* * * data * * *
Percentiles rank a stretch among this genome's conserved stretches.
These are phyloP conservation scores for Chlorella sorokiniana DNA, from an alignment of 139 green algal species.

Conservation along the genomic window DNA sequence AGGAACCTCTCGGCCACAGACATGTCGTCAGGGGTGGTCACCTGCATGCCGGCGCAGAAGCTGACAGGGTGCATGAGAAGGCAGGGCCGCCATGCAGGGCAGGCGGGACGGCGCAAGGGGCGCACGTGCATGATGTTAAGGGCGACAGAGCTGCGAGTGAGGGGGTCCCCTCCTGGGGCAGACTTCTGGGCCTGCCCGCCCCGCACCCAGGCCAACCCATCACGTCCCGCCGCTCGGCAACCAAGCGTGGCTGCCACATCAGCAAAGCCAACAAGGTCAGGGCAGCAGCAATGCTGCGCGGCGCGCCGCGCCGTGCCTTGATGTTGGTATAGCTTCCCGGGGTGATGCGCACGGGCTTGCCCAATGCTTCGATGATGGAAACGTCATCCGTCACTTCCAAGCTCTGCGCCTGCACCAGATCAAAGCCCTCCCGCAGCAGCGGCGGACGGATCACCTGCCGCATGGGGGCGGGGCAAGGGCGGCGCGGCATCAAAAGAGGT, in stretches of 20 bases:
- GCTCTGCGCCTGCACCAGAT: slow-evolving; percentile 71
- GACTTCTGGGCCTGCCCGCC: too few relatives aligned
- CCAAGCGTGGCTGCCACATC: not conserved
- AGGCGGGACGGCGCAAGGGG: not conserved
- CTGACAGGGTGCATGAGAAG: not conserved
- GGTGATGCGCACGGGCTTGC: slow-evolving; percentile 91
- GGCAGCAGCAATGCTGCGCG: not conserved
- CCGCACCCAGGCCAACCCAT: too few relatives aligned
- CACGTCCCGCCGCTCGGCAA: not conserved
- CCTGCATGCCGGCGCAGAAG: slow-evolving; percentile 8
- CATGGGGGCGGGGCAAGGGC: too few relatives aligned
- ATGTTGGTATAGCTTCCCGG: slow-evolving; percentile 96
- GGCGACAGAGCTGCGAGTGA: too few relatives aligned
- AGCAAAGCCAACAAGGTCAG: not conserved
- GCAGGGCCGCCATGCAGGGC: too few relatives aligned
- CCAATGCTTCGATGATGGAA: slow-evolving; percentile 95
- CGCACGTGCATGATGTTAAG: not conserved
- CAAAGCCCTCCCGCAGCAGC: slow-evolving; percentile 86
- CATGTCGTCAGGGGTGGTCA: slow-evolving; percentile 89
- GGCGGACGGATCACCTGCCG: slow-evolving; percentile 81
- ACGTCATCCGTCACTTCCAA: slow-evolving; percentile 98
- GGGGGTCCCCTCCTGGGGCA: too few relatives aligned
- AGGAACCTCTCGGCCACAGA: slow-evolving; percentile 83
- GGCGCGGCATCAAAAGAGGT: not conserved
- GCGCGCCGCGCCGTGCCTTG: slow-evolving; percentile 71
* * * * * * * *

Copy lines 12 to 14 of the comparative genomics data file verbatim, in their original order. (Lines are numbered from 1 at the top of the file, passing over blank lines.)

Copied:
- CACGTCCCGCCGCTCGGCAA: not conserved
- CCTGCATGCCGGCGCAGAAG: slow-evolving; percentile 8
- CATGGGGGCGGGGCAAGGGC: too few relatives aligned